Thursday, January 12, 2006

Chinese-Canadians makes news. Sort of.

(I hate making titles. Don't make sense...)
I think I really started to get interested in Chinese-Canadian history when I was 13 or 14. I remember getting angry at my socials textbook as it gave all the credit to John A. Macdonald and William Cornelius Van Horne for completing the railway in 1885. Nothing about Chinese people working for super low wages or that, “…for every mile of railway, one Chinese man died.”

Anywho, I was at the bus stop on Monday and I noticed the headline on a newspaper stand thingy. It was about redress and a formal apology to Chinese-Canadian families who had to pay the head tax (see here and here),
in the very early 1900s. My chin dropped because I was shocked. This is something that the Canadian government (mainly Liberals) has absolutely refused and ignored for the past few decades, but because all the other main political parties have been acknowledging this, only now the Liberals are doing something which makes it seem that they are getting desperate for votes. Oh yeah, Global National had a news show hosted (I think it was Tuesday evening, January 10, 2006) in the Dr. Sun Yat-Sen Classical Chinese Garden and talked about this subject too.

I probably have no direct relation to any of the Chinese people who came to Canada long ago, but because I was born here, I feel that I’m distantly related to those people somehow. And seeing that the government is finally acknowledging this stuff is good, because the Chinese were a very important part in getting this country unified. And since they came so long ago and struggled, it’s been easier (slightly) since then for other immigrants to start new lives in Canada.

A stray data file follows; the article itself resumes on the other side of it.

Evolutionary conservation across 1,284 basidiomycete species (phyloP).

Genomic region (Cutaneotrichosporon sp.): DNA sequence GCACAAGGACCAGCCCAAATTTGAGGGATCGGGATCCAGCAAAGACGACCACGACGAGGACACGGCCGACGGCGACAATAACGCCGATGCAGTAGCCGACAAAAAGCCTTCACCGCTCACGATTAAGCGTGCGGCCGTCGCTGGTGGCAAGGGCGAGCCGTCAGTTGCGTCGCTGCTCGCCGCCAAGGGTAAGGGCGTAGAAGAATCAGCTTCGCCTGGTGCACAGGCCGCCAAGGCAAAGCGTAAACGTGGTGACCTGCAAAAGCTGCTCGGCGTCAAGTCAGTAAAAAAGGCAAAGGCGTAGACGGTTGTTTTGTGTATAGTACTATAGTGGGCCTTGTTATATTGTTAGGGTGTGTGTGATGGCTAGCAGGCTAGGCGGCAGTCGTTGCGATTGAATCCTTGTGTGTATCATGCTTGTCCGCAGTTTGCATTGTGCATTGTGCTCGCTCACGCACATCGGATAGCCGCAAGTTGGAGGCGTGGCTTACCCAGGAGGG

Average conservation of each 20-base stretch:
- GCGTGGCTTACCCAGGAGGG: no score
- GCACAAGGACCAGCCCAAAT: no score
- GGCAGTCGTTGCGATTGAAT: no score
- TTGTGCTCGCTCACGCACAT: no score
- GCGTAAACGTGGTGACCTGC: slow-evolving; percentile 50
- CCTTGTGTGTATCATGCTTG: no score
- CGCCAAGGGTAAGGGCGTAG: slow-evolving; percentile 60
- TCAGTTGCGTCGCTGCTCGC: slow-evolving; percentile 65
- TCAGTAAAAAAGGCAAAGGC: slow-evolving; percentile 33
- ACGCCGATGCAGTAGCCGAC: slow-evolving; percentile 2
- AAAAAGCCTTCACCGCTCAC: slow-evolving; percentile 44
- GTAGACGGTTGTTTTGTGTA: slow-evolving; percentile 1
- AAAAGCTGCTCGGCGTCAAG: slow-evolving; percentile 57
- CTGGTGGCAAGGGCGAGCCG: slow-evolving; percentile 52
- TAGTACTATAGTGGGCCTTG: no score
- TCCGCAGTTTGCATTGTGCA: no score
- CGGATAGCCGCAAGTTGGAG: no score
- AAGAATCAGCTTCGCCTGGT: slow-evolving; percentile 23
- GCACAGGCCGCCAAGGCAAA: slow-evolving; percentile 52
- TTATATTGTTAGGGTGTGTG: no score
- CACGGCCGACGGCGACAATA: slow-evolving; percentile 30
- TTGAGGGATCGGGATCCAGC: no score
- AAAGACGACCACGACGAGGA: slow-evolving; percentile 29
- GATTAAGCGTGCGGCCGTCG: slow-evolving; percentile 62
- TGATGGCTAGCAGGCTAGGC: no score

Oh yeah, I finished reading Chinatown: an illustrated history of the Chinese communities of Victoria, Vancouver, Calgary, Winnipeg, Toronto, Ottawa, Montreal, and Halifax by Paul Yee awhile ago. It was great. It’ll probably be fascinating only to those who are truly interested in this kind of thing, because basically it’s all about what it says. A history of the Chinatowns in Canada. There’s some neat statistics, colourful pictures, and fact-based insightful commentary. There’re so many little tidbits and stories, I don’t know what I should mention. So I won’t. Because I’m lazy. And because it’d be better to read the book. But you probably won’t. So let’s just leave it at that.

1 comment:

Bernice said...

Wow. This is too weird. I just did my entire IB History 12 essay on the Chinese head-tax. I have family connections to it, so when told we had a free choice on topic, I chose the head-tax. My great-grandfather, who died a couple of months ago, had to pay $500 when he immigrated to Canada. If you want, I can send you my essay to read it over. It may interest you. There is a "works consulted" area in the essay too with a couple of books you may be interested in reading. E-mail me and let me know.